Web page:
Internet porn as a supernormal stimulus

Internet porn is especially enticing to the reward circuitry because it offers an endless parade of sexual novelty. It could be a novel “mate,” unusual scene, strange sexual act, or—you fill in the blank. With multiple tabs open and clicking for hours a viewer can experience more novel sex partners every session than our hunter-gatherer ancestors experienced in a lifetime.

With internet porn, it’s not just the unending sexual novelty that buzzes our reward circuit. Strong emotions such as anxiety, shock or surprise also light up our reward circuit. Unlike scoring heroin on the street corner, today’s porn is easy to access, available 24/7, free and private. Unlike food and drugs, for which there is a limit to consumption, there are no physical limitations to internet porn consumption. The brain’s natural satiation mechanisms are not activated unless one climaxes. Even then, a user can click to something more exciting to become aroused again.

Unlike addictive drug use, porn use is now widespread, and almost universal among adolescent males with internet access. Moreover, many under the age of 30 view porn use as “healthy” and a normal part of “sexual expression.” Young men today use porn because they like it, not necessarily because they lack connection or love. (All neuroscience-studies published to date support the porn addiction model.)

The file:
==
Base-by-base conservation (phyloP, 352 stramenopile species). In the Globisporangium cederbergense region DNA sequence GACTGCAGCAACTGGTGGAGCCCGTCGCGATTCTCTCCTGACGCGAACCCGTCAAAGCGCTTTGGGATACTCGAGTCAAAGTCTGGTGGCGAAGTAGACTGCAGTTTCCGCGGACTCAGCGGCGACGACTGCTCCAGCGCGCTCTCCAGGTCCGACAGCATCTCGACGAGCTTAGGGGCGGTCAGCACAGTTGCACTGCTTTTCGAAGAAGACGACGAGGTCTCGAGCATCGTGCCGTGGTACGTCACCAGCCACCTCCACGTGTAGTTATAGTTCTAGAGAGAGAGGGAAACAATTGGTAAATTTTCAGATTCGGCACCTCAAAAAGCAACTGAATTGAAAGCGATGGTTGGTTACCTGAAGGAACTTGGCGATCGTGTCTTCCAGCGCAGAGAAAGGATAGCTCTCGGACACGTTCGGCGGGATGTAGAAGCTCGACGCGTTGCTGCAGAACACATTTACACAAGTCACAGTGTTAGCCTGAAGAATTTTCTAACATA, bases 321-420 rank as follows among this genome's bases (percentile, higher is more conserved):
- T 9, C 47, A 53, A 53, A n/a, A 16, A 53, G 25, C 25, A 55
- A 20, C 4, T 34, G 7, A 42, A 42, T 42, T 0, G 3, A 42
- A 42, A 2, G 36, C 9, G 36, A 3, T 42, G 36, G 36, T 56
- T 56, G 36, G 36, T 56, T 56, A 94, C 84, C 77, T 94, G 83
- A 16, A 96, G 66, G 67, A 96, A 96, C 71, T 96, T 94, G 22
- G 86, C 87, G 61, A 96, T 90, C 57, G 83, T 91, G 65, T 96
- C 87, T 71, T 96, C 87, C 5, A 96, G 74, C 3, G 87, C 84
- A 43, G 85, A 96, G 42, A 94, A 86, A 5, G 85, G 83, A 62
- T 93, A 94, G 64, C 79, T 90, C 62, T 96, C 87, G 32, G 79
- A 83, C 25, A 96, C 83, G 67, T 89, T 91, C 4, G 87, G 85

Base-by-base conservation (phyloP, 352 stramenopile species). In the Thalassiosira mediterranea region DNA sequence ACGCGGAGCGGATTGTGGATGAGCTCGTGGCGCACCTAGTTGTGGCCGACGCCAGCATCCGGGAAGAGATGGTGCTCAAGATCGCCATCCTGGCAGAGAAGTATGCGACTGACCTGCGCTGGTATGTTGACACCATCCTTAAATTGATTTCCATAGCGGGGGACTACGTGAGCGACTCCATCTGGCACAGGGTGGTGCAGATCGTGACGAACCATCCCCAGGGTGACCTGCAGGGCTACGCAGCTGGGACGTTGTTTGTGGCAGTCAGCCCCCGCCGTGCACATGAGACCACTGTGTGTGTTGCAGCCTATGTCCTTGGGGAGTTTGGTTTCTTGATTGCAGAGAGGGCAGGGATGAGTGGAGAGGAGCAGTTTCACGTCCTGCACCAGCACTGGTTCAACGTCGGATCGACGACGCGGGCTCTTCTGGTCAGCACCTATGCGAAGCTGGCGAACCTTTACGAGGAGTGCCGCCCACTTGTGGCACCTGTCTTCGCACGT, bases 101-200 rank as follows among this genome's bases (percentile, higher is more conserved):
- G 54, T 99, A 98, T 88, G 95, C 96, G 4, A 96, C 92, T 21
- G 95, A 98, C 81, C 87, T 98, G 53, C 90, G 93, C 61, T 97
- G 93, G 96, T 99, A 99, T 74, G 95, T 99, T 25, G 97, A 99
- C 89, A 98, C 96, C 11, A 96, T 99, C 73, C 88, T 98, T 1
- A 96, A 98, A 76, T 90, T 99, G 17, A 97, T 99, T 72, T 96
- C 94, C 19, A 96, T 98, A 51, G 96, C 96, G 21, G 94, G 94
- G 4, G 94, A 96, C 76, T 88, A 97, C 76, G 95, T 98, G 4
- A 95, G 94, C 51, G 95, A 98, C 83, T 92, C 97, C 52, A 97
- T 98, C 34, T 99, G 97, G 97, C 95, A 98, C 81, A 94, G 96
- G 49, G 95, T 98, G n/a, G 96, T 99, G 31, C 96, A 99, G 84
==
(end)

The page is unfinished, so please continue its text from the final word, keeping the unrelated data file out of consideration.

Elephant in the room: the adolescent brain

Hari – who is no addiction expert – does not acknowledge the heightened vulnerability of the adolescent brain to addictive substances and behaviors, which exists quite apart from degree of social connection. For example, studies show that for teen brains, using drugs is far more permanently damaging than for adult brains.

Also, the risk of falling into addiction of all kinds is greater in teens, as is the risk of porn-induced sexual conditioning. Rates of erectile dysfunction, delayed ejaculation and low desire for real partners are soaring in today’s young men. A teen’s brain is at its peak of dopamine production and neuroplasticity, making it highly vulnerable to addiction and sexual conditioning. Adolescent animals produce higher levels of DeltaFosB in response to drugs and natural rewards.

What we have now is adolescents chronically using a compelling supernormal stimulus during the time when their brains are rewiring to the sexual environment. One primary goal of adolescence is to learn everything possible about sex (consciously and subconsciously) in order to successfully reproduce later on. Internet porn can thus alter or sculpt our extensive brain circuitry for sexuality and reproduction –  as well as distract us from learning the very social skills we need for connection.

Inadvertently or not, Hari’s animation leaves the impression that a good social environment prevents addiction. This simply isn’t true, especially for adolescents with their super-sensitive brains. As recovery forum host Gabe Deem points out:

Those rats in the Rat Park could have sex instead of heroin, but what they didn’t have is the option to “fertilize” millions of female rats on internet devices.